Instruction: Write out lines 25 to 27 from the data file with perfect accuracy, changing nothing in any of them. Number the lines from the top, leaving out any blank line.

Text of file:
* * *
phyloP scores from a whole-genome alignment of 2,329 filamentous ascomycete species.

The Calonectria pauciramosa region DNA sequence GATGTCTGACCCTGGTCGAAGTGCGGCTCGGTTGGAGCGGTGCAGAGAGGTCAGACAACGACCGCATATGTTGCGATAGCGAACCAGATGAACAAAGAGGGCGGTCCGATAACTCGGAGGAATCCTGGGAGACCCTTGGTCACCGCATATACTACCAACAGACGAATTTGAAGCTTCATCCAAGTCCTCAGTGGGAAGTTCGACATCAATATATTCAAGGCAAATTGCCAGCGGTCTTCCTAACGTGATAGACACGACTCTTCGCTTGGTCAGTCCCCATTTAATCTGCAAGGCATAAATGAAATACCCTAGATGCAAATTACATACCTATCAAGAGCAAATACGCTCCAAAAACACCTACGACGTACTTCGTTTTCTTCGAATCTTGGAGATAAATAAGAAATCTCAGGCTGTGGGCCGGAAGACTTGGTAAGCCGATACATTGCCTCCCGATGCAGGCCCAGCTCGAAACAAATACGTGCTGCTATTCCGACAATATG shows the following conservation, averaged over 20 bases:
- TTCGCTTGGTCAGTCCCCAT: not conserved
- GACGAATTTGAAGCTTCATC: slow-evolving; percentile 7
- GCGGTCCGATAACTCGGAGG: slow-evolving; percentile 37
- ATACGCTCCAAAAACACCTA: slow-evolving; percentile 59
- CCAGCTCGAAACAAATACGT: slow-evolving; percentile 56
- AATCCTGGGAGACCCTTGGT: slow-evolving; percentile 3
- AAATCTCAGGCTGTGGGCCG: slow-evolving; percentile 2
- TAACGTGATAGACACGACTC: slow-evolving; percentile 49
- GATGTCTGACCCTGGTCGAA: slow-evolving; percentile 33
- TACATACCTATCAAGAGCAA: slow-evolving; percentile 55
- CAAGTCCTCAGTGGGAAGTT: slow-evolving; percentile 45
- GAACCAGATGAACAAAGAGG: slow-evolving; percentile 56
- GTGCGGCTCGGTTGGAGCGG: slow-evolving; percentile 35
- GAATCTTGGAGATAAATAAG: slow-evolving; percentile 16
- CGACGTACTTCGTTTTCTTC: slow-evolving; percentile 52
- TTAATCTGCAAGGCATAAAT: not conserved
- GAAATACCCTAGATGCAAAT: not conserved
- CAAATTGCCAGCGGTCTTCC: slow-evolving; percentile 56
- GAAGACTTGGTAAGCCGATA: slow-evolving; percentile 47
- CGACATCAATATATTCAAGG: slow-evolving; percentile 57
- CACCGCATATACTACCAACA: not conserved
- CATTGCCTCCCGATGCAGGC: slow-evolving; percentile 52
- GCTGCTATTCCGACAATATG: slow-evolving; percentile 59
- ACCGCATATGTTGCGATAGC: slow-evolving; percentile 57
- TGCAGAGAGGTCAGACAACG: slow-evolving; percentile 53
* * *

- GCTGCTATTCCGACAATATG: slow-evolving; percentile 59
- ACCGCATATGTTGCGATAGC: slow-evolving; percentile 57
- TGCAGAGAGGTCAGACAACG: slow-evolving; percentile 53